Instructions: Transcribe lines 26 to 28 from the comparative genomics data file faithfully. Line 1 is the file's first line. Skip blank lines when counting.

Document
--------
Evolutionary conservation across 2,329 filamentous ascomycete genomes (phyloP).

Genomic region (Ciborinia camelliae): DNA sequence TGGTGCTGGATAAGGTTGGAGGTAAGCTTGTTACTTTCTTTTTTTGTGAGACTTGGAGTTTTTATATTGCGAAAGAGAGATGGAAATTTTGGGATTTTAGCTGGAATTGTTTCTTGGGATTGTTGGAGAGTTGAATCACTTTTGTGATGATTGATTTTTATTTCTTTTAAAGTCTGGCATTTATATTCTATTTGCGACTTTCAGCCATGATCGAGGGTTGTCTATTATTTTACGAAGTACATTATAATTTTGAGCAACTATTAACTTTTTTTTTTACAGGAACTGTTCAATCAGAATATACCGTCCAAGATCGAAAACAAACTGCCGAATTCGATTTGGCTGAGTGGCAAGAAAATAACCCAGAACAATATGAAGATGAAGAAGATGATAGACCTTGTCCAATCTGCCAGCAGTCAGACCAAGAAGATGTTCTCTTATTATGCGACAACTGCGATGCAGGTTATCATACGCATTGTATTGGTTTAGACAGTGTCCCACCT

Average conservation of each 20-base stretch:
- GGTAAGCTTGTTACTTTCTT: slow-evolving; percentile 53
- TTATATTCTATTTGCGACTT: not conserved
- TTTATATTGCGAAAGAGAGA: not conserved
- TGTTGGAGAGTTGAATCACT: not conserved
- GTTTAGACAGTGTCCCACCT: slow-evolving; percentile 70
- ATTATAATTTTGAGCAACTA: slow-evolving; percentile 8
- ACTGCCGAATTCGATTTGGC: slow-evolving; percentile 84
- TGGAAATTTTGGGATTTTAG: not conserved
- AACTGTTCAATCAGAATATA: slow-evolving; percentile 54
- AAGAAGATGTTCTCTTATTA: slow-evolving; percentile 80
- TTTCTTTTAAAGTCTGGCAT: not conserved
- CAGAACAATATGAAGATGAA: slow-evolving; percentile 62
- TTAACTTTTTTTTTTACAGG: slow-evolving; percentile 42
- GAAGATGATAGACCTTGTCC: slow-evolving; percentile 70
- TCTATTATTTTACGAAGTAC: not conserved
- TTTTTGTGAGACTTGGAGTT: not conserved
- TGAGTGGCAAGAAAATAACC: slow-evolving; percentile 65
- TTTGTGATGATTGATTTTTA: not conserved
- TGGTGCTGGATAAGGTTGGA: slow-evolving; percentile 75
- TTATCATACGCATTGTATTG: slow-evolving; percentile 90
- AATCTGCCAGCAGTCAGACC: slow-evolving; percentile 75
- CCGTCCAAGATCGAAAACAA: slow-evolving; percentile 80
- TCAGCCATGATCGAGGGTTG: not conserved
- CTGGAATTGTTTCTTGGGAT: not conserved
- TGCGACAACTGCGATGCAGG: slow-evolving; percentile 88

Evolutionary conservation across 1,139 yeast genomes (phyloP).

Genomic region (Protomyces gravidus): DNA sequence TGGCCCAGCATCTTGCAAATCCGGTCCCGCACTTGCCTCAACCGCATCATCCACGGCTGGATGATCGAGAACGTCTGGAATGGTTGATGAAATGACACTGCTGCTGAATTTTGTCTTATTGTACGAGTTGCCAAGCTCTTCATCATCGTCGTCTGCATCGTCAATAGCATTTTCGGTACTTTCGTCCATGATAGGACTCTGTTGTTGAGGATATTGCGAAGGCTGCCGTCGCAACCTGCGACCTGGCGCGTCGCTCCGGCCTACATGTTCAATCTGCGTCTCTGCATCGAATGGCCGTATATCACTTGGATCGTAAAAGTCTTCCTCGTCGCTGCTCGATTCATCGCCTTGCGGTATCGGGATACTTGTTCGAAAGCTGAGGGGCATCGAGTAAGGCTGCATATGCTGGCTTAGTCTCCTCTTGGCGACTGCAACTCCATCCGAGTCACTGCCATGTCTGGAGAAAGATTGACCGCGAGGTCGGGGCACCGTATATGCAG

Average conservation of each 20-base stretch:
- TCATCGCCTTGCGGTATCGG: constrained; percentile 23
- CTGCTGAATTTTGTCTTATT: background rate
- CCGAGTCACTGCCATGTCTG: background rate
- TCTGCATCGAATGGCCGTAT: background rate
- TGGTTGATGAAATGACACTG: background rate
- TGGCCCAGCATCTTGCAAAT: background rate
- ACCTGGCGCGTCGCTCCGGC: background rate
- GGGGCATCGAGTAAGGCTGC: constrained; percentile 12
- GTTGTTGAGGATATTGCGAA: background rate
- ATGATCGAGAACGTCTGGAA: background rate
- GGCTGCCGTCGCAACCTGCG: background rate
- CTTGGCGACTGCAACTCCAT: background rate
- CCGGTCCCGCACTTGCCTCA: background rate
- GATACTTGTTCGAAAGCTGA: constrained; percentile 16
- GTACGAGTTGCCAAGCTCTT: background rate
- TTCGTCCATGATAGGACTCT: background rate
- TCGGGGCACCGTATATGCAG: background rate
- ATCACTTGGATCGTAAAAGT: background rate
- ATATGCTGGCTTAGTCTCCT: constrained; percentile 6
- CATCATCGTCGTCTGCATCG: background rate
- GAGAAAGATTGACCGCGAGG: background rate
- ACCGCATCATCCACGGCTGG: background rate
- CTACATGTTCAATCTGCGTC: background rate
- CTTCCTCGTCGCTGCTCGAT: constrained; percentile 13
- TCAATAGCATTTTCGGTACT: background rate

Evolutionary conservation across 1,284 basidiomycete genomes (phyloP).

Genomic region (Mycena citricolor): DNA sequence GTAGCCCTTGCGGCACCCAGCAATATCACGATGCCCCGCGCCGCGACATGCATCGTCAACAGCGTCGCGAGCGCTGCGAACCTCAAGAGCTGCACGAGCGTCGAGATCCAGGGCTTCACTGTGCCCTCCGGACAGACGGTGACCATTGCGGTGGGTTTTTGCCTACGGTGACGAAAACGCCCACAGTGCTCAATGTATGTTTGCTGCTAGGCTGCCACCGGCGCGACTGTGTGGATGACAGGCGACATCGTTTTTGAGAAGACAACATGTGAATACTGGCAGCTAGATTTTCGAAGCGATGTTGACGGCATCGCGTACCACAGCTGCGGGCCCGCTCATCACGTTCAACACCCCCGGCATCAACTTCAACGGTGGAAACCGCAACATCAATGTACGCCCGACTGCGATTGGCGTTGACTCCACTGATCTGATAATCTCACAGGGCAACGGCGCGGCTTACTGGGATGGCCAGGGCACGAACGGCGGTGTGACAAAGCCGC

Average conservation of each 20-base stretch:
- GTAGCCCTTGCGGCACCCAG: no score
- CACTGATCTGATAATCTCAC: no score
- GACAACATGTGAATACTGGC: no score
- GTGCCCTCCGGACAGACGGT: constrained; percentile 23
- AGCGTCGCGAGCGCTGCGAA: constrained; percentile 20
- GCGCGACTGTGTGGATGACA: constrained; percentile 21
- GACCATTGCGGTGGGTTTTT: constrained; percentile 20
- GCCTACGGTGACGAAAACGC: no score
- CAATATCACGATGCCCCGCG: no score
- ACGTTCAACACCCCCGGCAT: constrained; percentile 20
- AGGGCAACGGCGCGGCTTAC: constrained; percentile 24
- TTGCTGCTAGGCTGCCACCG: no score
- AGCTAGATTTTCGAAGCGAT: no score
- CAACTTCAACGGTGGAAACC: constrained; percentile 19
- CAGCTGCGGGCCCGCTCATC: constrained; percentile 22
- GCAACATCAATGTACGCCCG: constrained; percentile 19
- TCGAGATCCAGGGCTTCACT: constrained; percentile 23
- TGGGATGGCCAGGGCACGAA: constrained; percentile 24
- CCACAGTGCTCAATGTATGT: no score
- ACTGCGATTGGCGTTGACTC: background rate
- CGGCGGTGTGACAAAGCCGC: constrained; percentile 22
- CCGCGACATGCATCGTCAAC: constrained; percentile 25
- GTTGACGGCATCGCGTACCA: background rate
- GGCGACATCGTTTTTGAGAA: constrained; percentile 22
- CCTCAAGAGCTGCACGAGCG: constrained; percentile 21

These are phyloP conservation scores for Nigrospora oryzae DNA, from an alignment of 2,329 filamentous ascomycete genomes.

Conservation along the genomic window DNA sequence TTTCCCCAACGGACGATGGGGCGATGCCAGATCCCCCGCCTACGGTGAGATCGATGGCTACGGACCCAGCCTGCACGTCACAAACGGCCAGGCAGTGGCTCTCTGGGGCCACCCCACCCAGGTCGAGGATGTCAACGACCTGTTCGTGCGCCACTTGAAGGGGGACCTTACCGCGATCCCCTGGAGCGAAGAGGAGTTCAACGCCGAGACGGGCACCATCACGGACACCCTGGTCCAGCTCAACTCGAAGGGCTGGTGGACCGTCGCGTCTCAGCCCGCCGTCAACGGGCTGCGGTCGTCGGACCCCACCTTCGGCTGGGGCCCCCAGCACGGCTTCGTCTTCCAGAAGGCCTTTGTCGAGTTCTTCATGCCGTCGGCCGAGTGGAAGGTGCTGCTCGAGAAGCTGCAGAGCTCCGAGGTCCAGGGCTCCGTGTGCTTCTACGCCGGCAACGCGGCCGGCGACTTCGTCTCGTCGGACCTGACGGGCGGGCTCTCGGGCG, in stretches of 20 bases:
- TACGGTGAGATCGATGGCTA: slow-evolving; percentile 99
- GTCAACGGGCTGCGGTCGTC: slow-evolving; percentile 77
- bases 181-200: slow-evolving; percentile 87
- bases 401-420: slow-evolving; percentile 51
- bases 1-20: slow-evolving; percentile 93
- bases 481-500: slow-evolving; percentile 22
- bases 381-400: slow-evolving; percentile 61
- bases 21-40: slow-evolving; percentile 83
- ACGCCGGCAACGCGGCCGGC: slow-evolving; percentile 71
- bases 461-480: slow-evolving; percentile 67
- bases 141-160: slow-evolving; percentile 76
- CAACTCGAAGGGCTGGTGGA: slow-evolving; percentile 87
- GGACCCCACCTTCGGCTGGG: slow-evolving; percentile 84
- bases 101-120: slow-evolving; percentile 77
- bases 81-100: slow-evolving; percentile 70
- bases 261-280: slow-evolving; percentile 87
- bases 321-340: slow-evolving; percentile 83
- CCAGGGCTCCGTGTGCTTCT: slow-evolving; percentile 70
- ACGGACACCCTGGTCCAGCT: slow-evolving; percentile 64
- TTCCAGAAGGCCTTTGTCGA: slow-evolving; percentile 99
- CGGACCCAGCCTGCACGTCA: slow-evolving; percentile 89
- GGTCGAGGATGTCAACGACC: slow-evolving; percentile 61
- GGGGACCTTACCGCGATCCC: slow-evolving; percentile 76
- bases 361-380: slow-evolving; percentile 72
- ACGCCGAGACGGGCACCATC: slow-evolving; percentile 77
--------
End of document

- TCAGCCATGATCGAGGGTTG: not conserved
- CTGGAATTGTTTCTTGGGAT: not conserved
- TGCGACAACTGCGATGCAGG: slow-evolving; percentile 88